There were no surprises in January’s USDA Cattle Inventory Report. After increases in the U.S. beef cow herd every year since 2014, Jan. 1 numbers revealed a slight dip in inventory – around 1 percent – meaning the cow herd has peaked.
“We have record beef production,” said Tim Petry, NDSU Extension livestock marketing economist. “I think the good news there for prices is that we’re going to have less calves.”
Petry pointed out the industry is still going to have more fed cattle to sell this year, which should put a little bit of pressure on prices in 2020, but because cow/calf producers in the Northern Plains are going to have fewer claves in the fall, that should be supportive to prices in the future.
“Although we had record beef production last year, I think we’re going to be record again this year,” he said. “It’s only going to go up slightly, but demand has been good, so that has to continue.”
The U.S. domestic economy is doing very well and the stock market has been up until just before the end of January. The one factor that could affect beef exports is the concern over the coronavirus in China. The virus’ impact on the world economy and China’s demand for meat will be a hot newsworthy item moving forward, according to Petry.
Overall, there seems to be better times ahead for livestock producers. For calves, Petry says it all depends on corn prices, which are a big unknown right now.
“What kind of corn crop are we going to have? In North Dakota, we still have half our corn left to harvest, let alone talking about planting next year,” he said. “There’s a lot of uncertainty on the corn side. If we change corn prices 10 cents per bushel, we change cattle prices a dollar in the opposite direction. Any struggle with corn planting would not be supportive to prices.”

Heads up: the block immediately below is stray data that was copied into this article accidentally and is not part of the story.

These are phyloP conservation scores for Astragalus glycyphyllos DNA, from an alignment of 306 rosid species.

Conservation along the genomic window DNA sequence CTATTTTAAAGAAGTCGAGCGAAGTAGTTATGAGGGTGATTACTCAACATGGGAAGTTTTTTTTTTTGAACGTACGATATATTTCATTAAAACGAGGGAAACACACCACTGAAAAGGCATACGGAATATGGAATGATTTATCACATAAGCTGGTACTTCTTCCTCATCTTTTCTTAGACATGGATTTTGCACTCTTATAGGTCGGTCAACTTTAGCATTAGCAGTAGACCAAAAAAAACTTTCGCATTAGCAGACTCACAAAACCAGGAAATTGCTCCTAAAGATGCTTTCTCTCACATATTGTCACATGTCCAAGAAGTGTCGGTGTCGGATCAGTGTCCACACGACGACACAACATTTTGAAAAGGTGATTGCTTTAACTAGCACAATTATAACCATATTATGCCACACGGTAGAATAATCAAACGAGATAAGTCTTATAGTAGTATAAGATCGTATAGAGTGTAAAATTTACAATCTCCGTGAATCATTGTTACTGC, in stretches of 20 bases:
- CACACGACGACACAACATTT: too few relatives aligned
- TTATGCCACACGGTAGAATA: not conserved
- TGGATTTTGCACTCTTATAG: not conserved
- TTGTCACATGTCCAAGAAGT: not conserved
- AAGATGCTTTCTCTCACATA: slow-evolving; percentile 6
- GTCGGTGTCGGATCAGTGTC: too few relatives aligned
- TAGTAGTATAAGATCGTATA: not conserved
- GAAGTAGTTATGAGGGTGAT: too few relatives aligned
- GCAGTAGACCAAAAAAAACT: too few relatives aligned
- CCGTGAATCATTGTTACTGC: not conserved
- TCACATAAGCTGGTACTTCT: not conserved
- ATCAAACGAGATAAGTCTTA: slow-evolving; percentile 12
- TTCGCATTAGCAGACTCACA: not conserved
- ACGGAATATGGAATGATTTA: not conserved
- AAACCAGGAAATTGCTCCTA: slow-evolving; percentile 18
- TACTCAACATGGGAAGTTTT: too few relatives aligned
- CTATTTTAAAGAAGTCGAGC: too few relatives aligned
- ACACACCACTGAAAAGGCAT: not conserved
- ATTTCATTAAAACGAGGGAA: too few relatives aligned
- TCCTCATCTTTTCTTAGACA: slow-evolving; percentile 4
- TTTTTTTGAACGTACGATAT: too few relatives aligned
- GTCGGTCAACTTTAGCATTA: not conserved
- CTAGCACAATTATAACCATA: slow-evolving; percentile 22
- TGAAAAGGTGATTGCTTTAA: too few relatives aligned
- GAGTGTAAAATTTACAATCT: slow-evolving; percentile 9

As for the cattle supply side of the equation, there’s going to be less cattle and Petry predicts record exports for 2020. Exports in 2019 struggled due to a flurry of trade negotiations between the U.S. and our top four customers – Japan, Korea, Mexico and Canada.
“It looks like we’ve settled our agreements with all of those countries,” he said. “The USMCA (U.S.-Mexico-Canada Agreement) has to be approved yet by Canada, but we’ve signed off on it, Mexico has signed off, and we have agreements with Japan and Korea. This all points to record exports this year. We have to watch the domestic economy, we have to watch corn prices, but supplies are going to be down.”
Another factor worth monitoring is African swine fever. The outbreak in Asia created a big demand for beef, but the U.S. was stifled by trade agreements during that time.
“We have to see how that situation expands and how our exports do,” Petry said. “There’s always unknown things to be aware of.”
While supplies are down and demand looks good, Petry stresses the importance of not being complacent, saying there are always unexpected things that can pop up and alter the current situation.
“Just last year, we had the Tyson packing plant (near Holcomb, Kan.) burn down, so that upset the market for a month or so before responding right back up, as expected,” Petry explained. “There are always issues looming.”
While there’s plenty to keep an eye on when it comes to the cattle market, barring any weather issues, Petry expects the market to stabilize for a number of years.
“The only thing that could affect it would be drought. That could lead to some forced liquidation,” he said. “It’s a little dry down in Texas, but along the Northern Plains, we’re kind of too wet, so we should have good grazing conditions.
“We’ll probably maintain the cow herd, and as demand goes up, we’ll probably hold production. Hopefully, we’ll have record exports. I think there are better times ahead. We just have to wait it out here on the cattle side,” Petry concluded.